BT battles nuisance calls... for £170

7 February 2014, 15:37   By Neil Hawkins

A NEW, smart, home phone from BT wants to liberate us from the annoyance of nuisance, spam callers and other riff-raff by automatically blocking them.

bt logo on wall
Credit: chrisdorney/

The £169.99 device, christened the 'Home SmartPhone S', acts as your twenty first century Jeeves by using its built-in nuisance call blocker to filter out the dross.

The blocker on the smart home phone S works by sending calls from international, withheld and unknown callers straight to answerphone.

bt home smartphone

BT's renewed focus on getting rid of nuisance calls will please the communications regulator and MPs, who have expressed concern lately that not enough is being done to stop spam calls and texts.

Though they may not be as enamoured with the price tag BT are putting on staving off unwanted calls.

Not only is this new phone almost £200, users must subscribe to Caller Display services to use the blocking functions. That costs up to £1.75 a month.

BT's smart home phone

BT's new phone sends correctly identifies nuisance calls and sends them to voicemail up to 80% of the time, according to the telecoms giant.

Sending suspected nuisance calls to voicemail allows callers the chance to leave a message, meaning any genuine callers won't be blocked out entirely.

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Anyone with caller display enabled on their phone service can use the device's call blocker function but it doesn't require having BT as the phone provider so, for example, Virgin Media home phone customers will have to pay £2.25 to use the function (see more call service prices here).

The smart home phone bears more resemblance to a mobile smartphone than your run-of-the-mill cordless home phone and runs Android Jelly Bean, giving it nearly all the features you would expect to see on a regular Android smartphone.

The handset has wi-fi and comes with email, web browsing and Facebook and Twitter apps, giving phone owners something to do in the time they gained having blocked all their nuisance calls. The device even has a front facing camera.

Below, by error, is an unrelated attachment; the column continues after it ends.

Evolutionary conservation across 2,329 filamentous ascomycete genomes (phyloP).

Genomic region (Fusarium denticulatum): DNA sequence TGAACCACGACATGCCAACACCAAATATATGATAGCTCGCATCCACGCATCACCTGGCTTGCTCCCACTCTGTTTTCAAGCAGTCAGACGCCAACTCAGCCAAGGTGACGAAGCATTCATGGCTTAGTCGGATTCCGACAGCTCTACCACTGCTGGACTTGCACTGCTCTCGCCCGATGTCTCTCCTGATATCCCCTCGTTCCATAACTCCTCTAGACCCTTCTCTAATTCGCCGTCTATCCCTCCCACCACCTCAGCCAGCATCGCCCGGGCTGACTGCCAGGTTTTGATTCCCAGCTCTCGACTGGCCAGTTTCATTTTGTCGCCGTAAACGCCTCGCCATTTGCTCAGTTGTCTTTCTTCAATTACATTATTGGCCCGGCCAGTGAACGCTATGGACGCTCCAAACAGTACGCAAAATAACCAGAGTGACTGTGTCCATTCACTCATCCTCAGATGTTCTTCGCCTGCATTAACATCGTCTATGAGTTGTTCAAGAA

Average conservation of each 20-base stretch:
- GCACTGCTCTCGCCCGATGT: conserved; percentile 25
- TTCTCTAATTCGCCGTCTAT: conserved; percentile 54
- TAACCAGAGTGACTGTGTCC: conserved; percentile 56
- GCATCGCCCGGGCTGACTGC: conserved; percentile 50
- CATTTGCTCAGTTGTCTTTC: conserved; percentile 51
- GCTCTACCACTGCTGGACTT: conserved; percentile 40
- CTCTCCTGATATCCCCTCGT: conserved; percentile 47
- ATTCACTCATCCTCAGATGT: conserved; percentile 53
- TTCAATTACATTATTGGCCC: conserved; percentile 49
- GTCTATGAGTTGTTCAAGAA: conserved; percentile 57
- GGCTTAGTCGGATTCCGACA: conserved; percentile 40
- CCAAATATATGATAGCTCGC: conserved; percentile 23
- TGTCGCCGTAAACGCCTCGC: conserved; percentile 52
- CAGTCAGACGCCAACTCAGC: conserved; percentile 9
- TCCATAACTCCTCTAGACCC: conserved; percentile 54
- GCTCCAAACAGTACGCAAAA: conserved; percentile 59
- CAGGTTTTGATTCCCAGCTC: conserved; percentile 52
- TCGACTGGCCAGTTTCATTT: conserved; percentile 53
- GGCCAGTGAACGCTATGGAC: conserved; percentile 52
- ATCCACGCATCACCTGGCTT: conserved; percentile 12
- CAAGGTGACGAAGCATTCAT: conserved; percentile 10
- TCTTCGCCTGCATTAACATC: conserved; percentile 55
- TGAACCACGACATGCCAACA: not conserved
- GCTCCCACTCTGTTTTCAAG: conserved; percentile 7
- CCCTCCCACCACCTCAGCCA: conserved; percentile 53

Providers tackling nuisance calls

Nuisance calls have experienced bumper growth time in last few years thanks mostly to PPI claims firms, energy companies and market research firms.

Happily, in recent months fewer people said they had a spam caller contact them and Ofcom has had fewer complaints about abandoned or silent calls.

Since February 2013, when 82% of people asked had reported receiving a nuisance call, the percentage has fallen and is now stable at around 60%.

This reduction is down to action taken by both consumers and providers.

Consumer demand for phones that can block spam calls is strong. The Smart HomePhone S is the latest in a growing number of devices that hog the top positions of the bestseller lists.

Demand is also strong for call features such as Caller Display, Anonymous Call Rejection and Call Barring, features that are becoming something of a battleground for phone providers.

VoIP/home phone crossover provider Vonage has offered all call features at no extra cost for some time now.

TalkTalk, meanwhile, made call privacy features, including last caller barring and anonymous call rejection, free to its customers last month.

TalkTalk say this saves customers up to £140 a year compared to rivals or, to put it another way, roughly the cost of a Smart HomePhone S.

BT and Virgin Media by contrast, charge £1.75 and £2.25 a month respectively for caller display, a situation the regulator may soon seek to change.

Ofcom: make caller display free

Concerns that spam calls are now out of control has led concerned MPs to form a Commons All Party Parliamentary Group (APPG) on nuisance calls, the latest attempt to stop marketing and other bothersome calls.

The APPG has been taking recommendations on the issue from stakeholders.

Ofcom's response was to recommend that caller line identification services such as caller display should be provided free of charge.

Those making marketing calls should also be forced to use caller identification, the regulator said.

Not only would universal access to caller display help phone users report nuisance calls to Ofcom and other regulators, Ofcom said, but it would level the playing field for consumers facing annoying calls.

The regulator said it wanted to make sure that "consumers are able to easily compare the price of caller display and other services that communication providers offer that can help consumers protect themselves against nuisance calls".

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